But there is one almost-invisible advantage to the folio form factor. One issue I’ve had with other Bluetooth keyboards is that I need to remember to put them to sleep when I’m finished with them. On the occasion that I do forget, the only way to get the iPad’s touchscreen keyboard back (while it’s still paired with a Bluetooth keyboard) is to manually disable Bluetooth or return to the Bluetooth keyboard and switch it off. However, because I’m so used to opening the Writer Plus to type and then folding it shut when I’m done typing, I’m never left in an awkward situation where the iPad is paired with the keyboard when it’s not supposed to be.
This is actually a very big deal, and there are many times where I’ve had to walk back to my Logitech Keyboard Case (often located in another room) to switch it off, just because I forgot to do so when I initially picked the iPad up. So the fact that the Writer Plus wakes up when you open it up and sleeps when you shut it is brilliant. Closing a folio shut is a lot more intuitive than toggling an on/off switch, and using the Writer Plus has felt very natural because of this design choice.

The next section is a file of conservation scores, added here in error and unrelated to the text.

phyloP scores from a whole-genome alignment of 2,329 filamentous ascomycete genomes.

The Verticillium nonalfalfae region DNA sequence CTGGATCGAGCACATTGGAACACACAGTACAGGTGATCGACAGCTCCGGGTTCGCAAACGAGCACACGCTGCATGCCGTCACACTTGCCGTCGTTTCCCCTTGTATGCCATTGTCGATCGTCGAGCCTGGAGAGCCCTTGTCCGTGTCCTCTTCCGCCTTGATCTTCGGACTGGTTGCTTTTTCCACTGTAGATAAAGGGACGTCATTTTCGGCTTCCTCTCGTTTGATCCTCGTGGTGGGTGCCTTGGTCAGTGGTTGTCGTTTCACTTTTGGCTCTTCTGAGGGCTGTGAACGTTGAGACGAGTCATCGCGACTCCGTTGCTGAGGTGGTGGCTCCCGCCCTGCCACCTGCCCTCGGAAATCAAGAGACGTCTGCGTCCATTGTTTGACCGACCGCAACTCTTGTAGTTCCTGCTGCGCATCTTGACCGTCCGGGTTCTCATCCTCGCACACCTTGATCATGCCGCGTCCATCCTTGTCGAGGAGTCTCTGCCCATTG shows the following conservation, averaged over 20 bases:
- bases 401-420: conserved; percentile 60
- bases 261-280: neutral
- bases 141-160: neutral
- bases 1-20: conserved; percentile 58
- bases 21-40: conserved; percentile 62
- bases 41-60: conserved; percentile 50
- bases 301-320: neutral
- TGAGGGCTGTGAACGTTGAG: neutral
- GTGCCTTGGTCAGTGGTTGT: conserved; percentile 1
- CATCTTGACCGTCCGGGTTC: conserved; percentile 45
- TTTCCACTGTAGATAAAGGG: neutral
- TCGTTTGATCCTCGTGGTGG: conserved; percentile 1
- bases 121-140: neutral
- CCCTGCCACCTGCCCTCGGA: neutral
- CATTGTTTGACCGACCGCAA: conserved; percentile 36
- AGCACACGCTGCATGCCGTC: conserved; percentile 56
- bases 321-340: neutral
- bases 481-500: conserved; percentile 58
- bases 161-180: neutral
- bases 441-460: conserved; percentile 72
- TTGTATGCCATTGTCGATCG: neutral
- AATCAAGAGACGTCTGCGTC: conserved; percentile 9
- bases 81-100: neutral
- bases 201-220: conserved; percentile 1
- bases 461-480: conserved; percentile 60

The nearly full-sized keyboard of the Writer Plus works beautifully when nestled in my lap, or sitting squarely on a desk. The travel on the keys is a little more shallow than what I’m used to, and although I still prefer the depth of the keys on the Logitech Keyboard Case, the Writer Plus is still very comfortable to use. I spent several afternoons working solely from my iPad and Writer Plus, and Adonit’s accessory passed these field tests with flying colours.
Users of Apple keyboards will feel right at home on the Writer Plus, though the half-sized Shift key along the right side does take a little bit of getting used to. I was also delighted to see the inclusion of dedicated home, spotlight, and lock keys along the top row of the Writer Plus – as these are sorely missing from the official Apple Wireless Keyboard.